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 In the 20 years since Bill Granger published his first book of recipes, Sydney Food, the world has fallen in love with the joyfully casual Australian way of eating. As a self-taught cook, straight out of art school, Bill furnished his first street-corner eatery in minimalist style, serving a small but perfectly formed menu of domestic dishes around a central communal table. He captured the hearts of Sydneysiders and visitors alike, while setting an exciting new standard for cafe dining. Nowadays, from Sydney to Tokyo, and London to Seoul, queues form to enjoy ricotta hotcakes fluffy scrambled eggs, lively salads and punchy curries. It is a bright picture of Australian food that has travelled across the globe, packed with fresh flavours and local produce, healthy but never preachy, whose main ingredient seems to be sunshine itself. The plates at any of Bill's restaurants are more sophisticated today, reflecting decades of global experience and culinary creativity - but the warmth of atmosphere and joy of eating remain the same. In this extract from Bill’s new book Australian Food, he shares a recipe for delicious Kimchi, spinach and ricotta dumplings.

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Archive Discoveries

  • It’s often said that whatever happens in our childhoods resonates throughout the rest of our lives – for good or for ill. This was certainly the case for TIM ELLIOTT, who grew up with a father who suffered from bipolar disorder. TIM GRAHAM spoke to him about the lingering effects of a tumultuous childhood and his memoir ofpaternal madness, Farewell to the Father. Read on >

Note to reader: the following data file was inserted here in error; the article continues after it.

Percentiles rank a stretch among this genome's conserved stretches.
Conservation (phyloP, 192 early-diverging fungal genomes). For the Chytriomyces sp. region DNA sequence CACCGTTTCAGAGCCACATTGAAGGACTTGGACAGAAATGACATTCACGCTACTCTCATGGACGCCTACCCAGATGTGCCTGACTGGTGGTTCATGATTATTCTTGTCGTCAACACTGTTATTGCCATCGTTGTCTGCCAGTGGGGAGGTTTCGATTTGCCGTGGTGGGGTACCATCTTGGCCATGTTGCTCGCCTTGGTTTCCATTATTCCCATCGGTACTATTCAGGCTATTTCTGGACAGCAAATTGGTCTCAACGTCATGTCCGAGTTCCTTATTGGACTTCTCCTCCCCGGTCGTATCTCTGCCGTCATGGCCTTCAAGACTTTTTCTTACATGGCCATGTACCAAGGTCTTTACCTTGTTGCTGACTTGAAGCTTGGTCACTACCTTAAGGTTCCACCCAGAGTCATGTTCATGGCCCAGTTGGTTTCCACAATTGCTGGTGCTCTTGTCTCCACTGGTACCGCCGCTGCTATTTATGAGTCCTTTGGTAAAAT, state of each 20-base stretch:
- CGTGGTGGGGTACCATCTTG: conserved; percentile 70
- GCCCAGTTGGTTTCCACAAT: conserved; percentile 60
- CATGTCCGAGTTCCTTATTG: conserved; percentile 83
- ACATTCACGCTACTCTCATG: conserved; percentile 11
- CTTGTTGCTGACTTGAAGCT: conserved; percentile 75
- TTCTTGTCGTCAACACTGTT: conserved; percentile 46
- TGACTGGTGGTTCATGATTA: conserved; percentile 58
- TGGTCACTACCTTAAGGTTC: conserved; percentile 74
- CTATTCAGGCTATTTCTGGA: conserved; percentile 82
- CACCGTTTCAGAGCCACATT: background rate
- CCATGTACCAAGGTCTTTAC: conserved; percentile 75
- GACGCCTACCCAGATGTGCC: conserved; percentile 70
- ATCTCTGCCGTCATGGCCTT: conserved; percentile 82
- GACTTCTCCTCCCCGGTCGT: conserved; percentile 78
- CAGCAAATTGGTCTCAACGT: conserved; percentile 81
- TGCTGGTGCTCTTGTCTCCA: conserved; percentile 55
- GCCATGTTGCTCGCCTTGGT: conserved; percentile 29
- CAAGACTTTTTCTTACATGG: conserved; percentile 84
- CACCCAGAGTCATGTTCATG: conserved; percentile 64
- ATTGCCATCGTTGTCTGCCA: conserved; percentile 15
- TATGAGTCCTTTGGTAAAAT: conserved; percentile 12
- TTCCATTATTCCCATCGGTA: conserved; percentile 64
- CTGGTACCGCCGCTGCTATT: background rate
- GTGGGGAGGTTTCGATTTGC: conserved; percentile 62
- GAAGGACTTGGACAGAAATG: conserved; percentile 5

• Kentucky-based writer KAYLA RAE WHITAKER tells gr about her debut novel, The Animators, which follows the turbulent creative partnership between two indie animators in New York City. Read on >
  • JIM OBERGEFELL led a class action in the US Supreme Court that established marriage equality nationwide for Americans. Love Wins, co-written with Pulitzer Prize-winning journalist DEBBIE CENZIPER, is the story of the love that inspired the fight for justice. ANGUS DALTON reports. Read on >
  •  Looking for an engrossing historical fiction read? gr has rounded-up eight of the best for you to try.   The books in Diana Gabaldon’s ‘Outlander’ series have undergone a renaissance recently after
being adapted into a BBC
TV series that has gained a cult following. When Claire Randall is thrown back in time from 1945 to 1743 she finds herself in a very different Scotland, where she is branded as an outlander or Sassenach (a derogatory word for an English person) in a country run by clans and invaded by Redcoats. Try this series if you like a well-researched historical sagas that have swashbuckling adventure and a bit of romantic romping. Read on >
  • RITU MENON loves to travel and she loves to sample the local fare of the places her journeys take her to.Her new book, Loitering with Intent: Diary of a happy traveller, is derived from over a decade of travel journal writing. Here she recounts how she came to write the book and recalls a couple of fabulous Italian feasts. Read on >
  • Ed Yong – science reporter for The Atlantic and blogger for National Geographic – has just published his first book, I Contain Multitudes: The microbes within us and a grander view of life. We asked him to tell us about his reading life.   What are you
reading now?
 Patient H.M. by